Using Temporal Landmarks for Effective OKRs Adoption

Anyone familiar with Objectives and Key Results (OKRs) knows that the heartbeat of this framework is its cadence—how it creates a rhythm that maps our aspirations to our real-world clock and calendar. It’s a bit like jazz; there’s a structure, but the real magic happens with how you play within that structure. I want to dive into a concept that’s critical yet often overlooked: the role of temporal landmarks in structuring OKR cadences.

What Are Temporal Landmarks?

The term “temporal landmarks” was popularized by researchers Hengchen Dai, Katherine Milkman, and Jason Riis in their paper The Fresh Start Effect: Temporal Landmarks Motivate Aspirational Behavior. In it they explore the ways people mentally separate events and time periods in their lives. Their work explains how individuals use significant dates— whether they are personally meaningful or socially recognized— to organize their future plans. These temporal landmarks serve as psychological markers that can motivate goal-setting, inspire new beginnings, and encourage the tracking of personal progress over time.

Why Do Temporal Landmarks Matter in OKRs?

In Radical Focus, I wrote that the cadence is even more important than having perfectly crafted OKRs. I’ve seen companies make a great deal of progress just from adopting the cadence without excellent (or any) OKRs. If you adopt the habit of making then measuring for everything you do, you build organizational learning.

The Radical Focus cadence is built on preexisting landmarks, from Scrum’s sprint rituals to business’s fiscal rhythm.  These time chunks are what they are for a reason.  A quarter is a particular good length of time to work toward a goal. It’s not so long we can’t learn and not so short we can’t make real progress. Annual OKRs give vision to what you’re currently doing and weekly alignment meetings make sure everyone holds the most critical strategic goal front-of-mind.

OKRs thrive on clarity and momentum, and temporal landmarks provide natural moments to pause, reflect, reset, and refresh objectives. Let’s explore why these time markers are essential to maximizing the effectiveness of OKRs.

1. They Encourage a Fresh Start

Temporal landmarks act as psychological reset buttons. They signal a new beginning, making it easier for teams to leave past failures or complacency behind and move forward with renewed energy. This is crucial because OKRs are not just about continuing business as usual; they are about striving for strategic breakthroughs. When you align the start of an OKR cycle with a temporal landmark, you tap into a natural human inclination to start afresh with more vigor and determination.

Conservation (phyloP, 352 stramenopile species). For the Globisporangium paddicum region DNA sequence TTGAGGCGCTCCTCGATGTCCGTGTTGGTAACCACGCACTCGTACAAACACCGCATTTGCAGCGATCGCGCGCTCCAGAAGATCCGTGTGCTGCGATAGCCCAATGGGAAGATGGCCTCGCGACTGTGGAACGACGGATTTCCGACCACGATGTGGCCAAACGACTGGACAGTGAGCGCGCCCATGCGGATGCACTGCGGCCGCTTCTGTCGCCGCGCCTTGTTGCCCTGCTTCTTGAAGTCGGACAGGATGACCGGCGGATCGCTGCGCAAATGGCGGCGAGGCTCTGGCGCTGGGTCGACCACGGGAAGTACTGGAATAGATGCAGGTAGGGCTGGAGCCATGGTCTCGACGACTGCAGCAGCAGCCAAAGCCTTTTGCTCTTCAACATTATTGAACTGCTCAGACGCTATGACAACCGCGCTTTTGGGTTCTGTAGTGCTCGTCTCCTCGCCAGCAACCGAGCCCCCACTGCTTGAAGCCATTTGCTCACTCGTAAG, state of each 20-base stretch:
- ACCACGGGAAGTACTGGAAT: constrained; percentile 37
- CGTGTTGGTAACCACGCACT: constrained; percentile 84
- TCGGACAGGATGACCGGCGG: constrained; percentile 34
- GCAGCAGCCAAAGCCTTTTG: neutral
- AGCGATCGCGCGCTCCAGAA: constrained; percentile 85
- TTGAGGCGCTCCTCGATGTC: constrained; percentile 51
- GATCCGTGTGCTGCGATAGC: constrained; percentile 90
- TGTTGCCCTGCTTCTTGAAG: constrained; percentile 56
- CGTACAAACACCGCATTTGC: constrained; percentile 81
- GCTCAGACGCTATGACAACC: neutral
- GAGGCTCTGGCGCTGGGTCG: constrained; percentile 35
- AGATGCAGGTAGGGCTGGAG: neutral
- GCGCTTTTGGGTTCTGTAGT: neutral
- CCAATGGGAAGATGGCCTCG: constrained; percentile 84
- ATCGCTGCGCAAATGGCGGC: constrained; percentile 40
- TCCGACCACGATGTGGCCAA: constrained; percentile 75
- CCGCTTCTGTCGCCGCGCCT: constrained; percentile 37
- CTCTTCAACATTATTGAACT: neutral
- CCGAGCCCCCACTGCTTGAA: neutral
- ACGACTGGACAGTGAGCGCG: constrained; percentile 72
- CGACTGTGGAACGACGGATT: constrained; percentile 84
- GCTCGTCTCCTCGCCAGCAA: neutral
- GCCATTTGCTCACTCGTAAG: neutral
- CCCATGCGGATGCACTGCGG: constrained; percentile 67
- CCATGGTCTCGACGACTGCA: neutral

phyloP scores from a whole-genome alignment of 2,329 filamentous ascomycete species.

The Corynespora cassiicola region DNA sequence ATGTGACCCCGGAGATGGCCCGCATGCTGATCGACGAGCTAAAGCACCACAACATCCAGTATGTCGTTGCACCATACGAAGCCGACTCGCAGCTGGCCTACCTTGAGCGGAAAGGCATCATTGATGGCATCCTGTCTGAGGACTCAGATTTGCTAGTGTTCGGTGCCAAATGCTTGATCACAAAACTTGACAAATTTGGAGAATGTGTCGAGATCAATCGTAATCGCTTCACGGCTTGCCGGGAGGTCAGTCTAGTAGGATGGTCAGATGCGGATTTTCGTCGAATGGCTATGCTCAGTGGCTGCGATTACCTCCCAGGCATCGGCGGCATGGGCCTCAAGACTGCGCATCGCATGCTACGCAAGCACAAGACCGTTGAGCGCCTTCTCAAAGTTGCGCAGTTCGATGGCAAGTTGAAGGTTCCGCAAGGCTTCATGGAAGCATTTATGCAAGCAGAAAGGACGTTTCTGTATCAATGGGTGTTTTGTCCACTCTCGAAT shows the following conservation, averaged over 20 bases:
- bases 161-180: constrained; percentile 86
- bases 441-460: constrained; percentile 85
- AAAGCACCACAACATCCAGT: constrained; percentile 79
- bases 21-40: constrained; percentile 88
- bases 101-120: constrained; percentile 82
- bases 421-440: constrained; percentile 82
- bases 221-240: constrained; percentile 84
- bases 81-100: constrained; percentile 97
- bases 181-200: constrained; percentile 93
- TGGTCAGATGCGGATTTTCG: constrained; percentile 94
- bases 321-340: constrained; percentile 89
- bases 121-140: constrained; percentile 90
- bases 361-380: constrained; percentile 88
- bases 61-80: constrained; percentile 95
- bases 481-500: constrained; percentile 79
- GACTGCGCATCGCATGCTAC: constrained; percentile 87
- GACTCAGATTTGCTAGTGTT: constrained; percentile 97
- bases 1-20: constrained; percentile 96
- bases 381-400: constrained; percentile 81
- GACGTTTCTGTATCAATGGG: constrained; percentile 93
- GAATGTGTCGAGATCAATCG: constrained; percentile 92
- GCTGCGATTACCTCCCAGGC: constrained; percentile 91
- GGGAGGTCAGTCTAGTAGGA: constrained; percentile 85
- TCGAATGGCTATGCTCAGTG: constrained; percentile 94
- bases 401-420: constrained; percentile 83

2. They Enhance Focus

By segmenting time into distinct periods, temporal landmarks help individuals and teams focus on what’s immediately ahead. This segmentation can reduce the overwhelm that comes from looking at a massive, year-long goal by breaking it down into more manageable chunks. For example, setting quarterly OKRs that start on the first day of a new fiscal quarter harnesses the psychological power of the “new quarter, new goals” mentality, concentrating effort and attention right where it’s needed.

3. They Improve Tracking and Measurement

Temporal landmarks provide clear intervals for measuring progress toward OKRs. This regular cadence of evaluation helps keep everyone on track and allows for timely adjustments. Regular check-ins, anchored around the natural weekly cadence of Monday-Friday, ensure that teams can celebrate wins, learn from losses, and pivot as necessary.

4. They Build Rhythms

Humans are creatures of habit and we thrive on rhythms. By aligning OKR cycles with temporal landmarks, you establish a predictable, stable rhythm that can guide your team through the year. This rhythm helps in planning and allows individuals to mentally prepare for each phase of effort and evaluation.

Implementing Temporal Landmarks in OKR Cadences

So, how can you effectively implement temporal landmarks into your OKR strategy? Here are some practical tips:

  • Start with Your Calendar: Identify the major temporal landmarks that resonate with your organization. These could be industry-specific peak times, fiscal quarters, or any other significant dates that make sense for your team.
  • Align OKR Planning Around These Dates: Structure your OKR cycles to start and end around these landmarks. This might mean having quarterly OKRs that reset at the beginning of each fiscal quarter or aligning other OKRs with the rhythm of development. Annually-quarterly-weekly is a best practice for OKRs but it doesn’t mean it’s right for your company if you work in six-month development cycles or two week sprints.
  • Communicate the Importance: Make sure your team understands why these dates are chosen and the benefits of this alignment. Communication helps everyone see the value in this structure and encourages them to mentally and strategically prepare for each cycle.
  • Use Landmarks as Natural Review Points: Leverage these landmarks as opportunities for big-picture reviews and strategic adjustments. This ensures that your OKRs remain relevant and aligned with broader business goals.


Temporal landmarks are more than just dates on a calendar—they’re powerful psychological tools that can help structure and optimize the OKR process. By wisely aligning OKR cycles with these significant points in time, organizations can enhance focus, drive engagement, and maintain a steady rhythm of progress and evaluation. So next time you’re setting OKRs, remember to consider not just what your goals are, but when the best time to pursue them might be. Harnessing the power of temporal landmarks could be the secret ingredient that takes your OKR strategy from good to great.

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